Presently received orders will be finished by February and March 2009, and there are no buying orders for May and June 2009.

But buyers from the United States of America probably wait until the new president takes his position in mid January, then they will continue buying.

Investments in the construction industry are also facing big problems:

All construction projects of high rise buildings to develop the city to become a modern city are mostly based on foreign investment in Cambodia. Therefore large scale investments, like those by Korean investors planning constructions for the city, are delayed.

The labor unions say that 30% of the construction workers are laid off, and various projects are suspended; and it is forecast that in 2009 the decline will continue.

And tourism?

The Minister of Tourism recognized that the global financial crisis and the confrontation with Thailand in the Preah Vihear region slows the number of tourists to Cambodia down, but Cambodia will make all efforts to guarantee the safety of tourists, and to promote the further growth of tourism.

The loss of everyday jobs and income for the families is a consequence resulting from the decline in the number of tourists to Cambodia since July 2008.

Such reductions in the economic possibilities are also reflected in the cautious employment policy of the government for new graduates, in spite of the fact that their number is increasing year by year:

The Cambodian government decided to reduce the recruitment of new civil servants from 9,000 to 8,000 to work at different ministries and departments in 2009.

To reduce employment alone will not be sufficient. We will watch out for reports about other determined decisions how to contain and to save expenses.

The plan to spend US$10 million on public lighting in Phnom Penh is surprising in this context. Even if it is intended to do this with a foreign loan, it is not only a liability to be paid back; after the investment is done, a lot of electricity will have to be paid for. Public taxpayer money will have to be spent regularly for the electricity, and this money will go to the producers of electricity; more and more private companies will profit from this.

Of course there is the hope for big oil money in the futue. And the international community has pledged around one billion dollars of aid for 2009.

The scholarly wisdom from the field of Economics and of Business Administration has not prevented a global economic meltdown of a size never before experienced. Now there are many efforts under discussion, what kind of political will and political action is needed to control the economic problems so that they do not get totally out of control. The myth about the “self-regulatory powers of the market” led into global crisis; new bold legislation and new government interventions are now being called for internationally.

There is new movement also in Cambodia in the field of the role of law.

The new year started with an almost unexpected news from the past: after five years of doubts and mistrust in police and in court actions, related to the 2004 murder of the labor leader Chea Vichea, Born Samnang and Sok Sam Oeun were released on bail, because, as the Supreme Court judge Dith Munty explained, there is a lack of clarity: the case needs further investigation, as there were gaps in the procedures, and there is insufficient evidence.

There will have to be a lot of explanation to be done, why previous investigations were not done correctly, and how it was possible that gaps in the procedures – which had been pointed out by many, including by the former King – could not be rectified without keeping two persons in prison for five years.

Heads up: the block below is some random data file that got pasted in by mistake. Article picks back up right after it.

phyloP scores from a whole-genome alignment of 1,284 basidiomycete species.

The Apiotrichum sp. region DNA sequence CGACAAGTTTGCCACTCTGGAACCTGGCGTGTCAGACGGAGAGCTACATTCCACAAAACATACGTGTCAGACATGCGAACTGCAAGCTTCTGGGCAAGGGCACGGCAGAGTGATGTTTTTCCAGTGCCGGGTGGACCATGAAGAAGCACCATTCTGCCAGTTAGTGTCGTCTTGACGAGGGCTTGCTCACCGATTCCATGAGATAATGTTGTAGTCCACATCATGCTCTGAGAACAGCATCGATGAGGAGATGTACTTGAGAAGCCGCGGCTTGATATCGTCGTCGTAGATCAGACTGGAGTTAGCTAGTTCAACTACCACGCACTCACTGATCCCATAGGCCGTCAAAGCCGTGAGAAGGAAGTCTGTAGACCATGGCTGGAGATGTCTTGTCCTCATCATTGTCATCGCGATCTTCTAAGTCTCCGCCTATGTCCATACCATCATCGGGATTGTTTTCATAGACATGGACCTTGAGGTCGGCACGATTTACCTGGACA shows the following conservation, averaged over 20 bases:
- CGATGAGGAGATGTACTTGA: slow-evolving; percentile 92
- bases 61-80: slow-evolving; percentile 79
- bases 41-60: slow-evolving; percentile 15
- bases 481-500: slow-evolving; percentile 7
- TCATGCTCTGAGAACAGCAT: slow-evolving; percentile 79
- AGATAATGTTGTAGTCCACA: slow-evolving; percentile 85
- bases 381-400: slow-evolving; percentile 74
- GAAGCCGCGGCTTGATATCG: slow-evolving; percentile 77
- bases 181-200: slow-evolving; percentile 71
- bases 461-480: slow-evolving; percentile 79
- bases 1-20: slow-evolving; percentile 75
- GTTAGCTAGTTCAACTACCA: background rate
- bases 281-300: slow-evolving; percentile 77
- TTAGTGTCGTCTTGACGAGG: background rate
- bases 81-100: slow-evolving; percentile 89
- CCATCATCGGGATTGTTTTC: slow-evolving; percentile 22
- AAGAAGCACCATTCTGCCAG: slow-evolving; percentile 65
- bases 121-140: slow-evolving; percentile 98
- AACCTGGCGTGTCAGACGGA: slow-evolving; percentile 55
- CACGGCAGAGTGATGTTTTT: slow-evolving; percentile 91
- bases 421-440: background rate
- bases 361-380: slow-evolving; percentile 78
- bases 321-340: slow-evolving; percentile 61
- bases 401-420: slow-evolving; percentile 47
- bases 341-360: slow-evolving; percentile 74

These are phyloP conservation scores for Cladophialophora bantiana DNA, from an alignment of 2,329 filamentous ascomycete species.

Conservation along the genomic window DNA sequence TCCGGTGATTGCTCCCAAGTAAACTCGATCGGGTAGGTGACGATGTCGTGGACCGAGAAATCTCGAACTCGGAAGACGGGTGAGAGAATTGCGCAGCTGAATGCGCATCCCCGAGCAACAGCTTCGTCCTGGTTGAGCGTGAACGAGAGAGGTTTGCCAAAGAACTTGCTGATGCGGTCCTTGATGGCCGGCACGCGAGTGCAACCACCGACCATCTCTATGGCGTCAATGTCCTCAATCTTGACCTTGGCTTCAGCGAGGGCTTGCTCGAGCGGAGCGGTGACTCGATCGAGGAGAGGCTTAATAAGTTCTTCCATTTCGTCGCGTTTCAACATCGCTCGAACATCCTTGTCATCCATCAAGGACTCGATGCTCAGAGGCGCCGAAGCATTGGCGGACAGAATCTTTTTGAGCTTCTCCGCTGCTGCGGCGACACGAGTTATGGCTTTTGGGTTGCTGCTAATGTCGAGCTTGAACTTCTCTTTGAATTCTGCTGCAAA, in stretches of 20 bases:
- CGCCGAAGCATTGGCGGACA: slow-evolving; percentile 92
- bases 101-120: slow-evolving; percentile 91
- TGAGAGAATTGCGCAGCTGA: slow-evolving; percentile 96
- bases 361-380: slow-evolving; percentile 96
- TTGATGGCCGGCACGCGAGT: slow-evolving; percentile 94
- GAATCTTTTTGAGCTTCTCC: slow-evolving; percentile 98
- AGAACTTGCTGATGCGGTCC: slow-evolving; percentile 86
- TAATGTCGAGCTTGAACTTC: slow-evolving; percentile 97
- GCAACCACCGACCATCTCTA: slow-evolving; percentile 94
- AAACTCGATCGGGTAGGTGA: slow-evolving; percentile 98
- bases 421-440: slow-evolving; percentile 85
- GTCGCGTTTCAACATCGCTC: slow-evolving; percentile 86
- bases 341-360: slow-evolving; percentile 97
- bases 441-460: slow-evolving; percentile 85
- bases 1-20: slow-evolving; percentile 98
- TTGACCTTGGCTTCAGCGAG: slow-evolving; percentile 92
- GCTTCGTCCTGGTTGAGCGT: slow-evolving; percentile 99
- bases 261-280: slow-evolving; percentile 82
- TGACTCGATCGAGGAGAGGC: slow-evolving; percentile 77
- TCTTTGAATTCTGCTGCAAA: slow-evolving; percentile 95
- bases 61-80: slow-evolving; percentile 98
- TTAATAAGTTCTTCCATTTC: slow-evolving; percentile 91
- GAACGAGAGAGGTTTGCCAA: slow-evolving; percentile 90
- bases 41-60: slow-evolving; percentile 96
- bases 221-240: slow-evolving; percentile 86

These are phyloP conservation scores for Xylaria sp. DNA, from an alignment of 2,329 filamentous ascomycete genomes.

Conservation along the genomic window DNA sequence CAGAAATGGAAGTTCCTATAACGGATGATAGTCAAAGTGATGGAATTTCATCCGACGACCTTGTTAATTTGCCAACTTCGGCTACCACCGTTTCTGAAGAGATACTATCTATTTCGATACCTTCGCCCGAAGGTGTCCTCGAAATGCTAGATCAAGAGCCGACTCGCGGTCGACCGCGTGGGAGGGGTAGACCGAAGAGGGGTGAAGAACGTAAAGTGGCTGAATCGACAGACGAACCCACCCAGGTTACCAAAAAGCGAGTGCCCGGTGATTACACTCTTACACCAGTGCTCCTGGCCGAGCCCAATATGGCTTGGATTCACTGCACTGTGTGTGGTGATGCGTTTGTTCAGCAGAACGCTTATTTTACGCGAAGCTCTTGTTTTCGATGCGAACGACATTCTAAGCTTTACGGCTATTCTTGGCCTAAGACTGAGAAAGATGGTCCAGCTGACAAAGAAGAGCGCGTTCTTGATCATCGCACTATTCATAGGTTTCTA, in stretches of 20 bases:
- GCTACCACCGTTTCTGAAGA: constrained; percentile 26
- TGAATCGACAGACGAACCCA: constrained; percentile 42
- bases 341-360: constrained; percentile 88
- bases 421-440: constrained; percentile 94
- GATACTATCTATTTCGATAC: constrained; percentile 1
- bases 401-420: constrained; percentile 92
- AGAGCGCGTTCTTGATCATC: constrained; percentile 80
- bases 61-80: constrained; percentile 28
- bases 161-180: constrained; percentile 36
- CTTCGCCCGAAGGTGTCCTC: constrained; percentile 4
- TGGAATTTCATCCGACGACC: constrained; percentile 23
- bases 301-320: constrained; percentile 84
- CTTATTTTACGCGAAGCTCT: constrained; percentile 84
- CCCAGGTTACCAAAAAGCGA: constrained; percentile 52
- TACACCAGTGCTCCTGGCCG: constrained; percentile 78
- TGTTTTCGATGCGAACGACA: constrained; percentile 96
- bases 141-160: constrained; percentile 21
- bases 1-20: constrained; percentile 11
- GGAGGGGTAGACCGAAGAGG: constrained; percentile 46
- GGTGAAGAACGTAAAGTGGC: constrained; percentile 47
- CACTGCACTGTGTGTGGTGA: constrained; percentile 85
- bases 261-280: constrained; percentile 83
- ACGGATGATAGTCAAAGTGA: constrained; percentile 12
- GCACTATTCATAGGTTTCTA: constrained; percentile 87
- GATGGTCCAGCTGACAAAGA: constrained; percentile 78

Now the police waits already one whole week for the green light from the court to start the new investigation. It is probably the correct procedure now to wait for the court again. When there is a lack of clarity, new investigations are to be made, according to the law, independently from any outside influence, also independent from the executive branch of the government, according to the Constitution of the country.

Article 51 of the Constituton says:
“The Cambodian people are the masters of their own country. All power belongs to the people. The people exercise these powers through the National Assembly, The Senate, the Royal Government and the Judiciary. The legislative, executive, and judicial powers shall be separate.”

But it is at least surprising that the effort by three persons, accredited by the Bar Association of Cambodia to act at the courts in Cambodia, met with difficulties when hey tried to file a law suit. They want to initiate a clarification by the Phnom Penh Municipal Court about allegations of irregularities at the Extraordinary Chambers in the Courts of Cambodia. They had not been able, in spite of their efforts over several months, to receive certain pieces of information – as we had mirrored on Friday, 9.1.2009, in detail from the Khmer press.

What is even more surprising – not based on any legal expertize, but just on common sense – is that the appeal to a court of law to bring clarity, is not welcome, but is met by an expression of regret. The national judges at the Extraordinary Chambers in the Courts of Cambodia criticized this appeal to a court with the argument, that they had entered into service at the Khmer Rouge Tribunal on the basis of a Royal Decree, signed by the King.

This case brings a basic problem of perception to the public, whether this society will live up to its constitution, where an independent judiciary is to find out what is right and what is wrong, or whether positions of rank will have precedence. Do the national judges at the Extraordinary Chambers in the Courts of Cambodia not trust that the courts can fulfill their duty?

The fact, that a person had an illustrious career to which he was properly appointed, is no reason not to clarify by the courts and on the basis of the law in a transparent way, whether a person has acted properly or not. When Heng Pov, who was, over the course of time, undersecretary of state, and assistant to the Minister of the Interior, and then police commissioner of the city of Phnom Penh – who had had all the proper appointments – was put to the test by the courts, he failed and is now in prison.

Whoever is innocent, should be happy to have this finally confirmed by a normal, public court. Why not?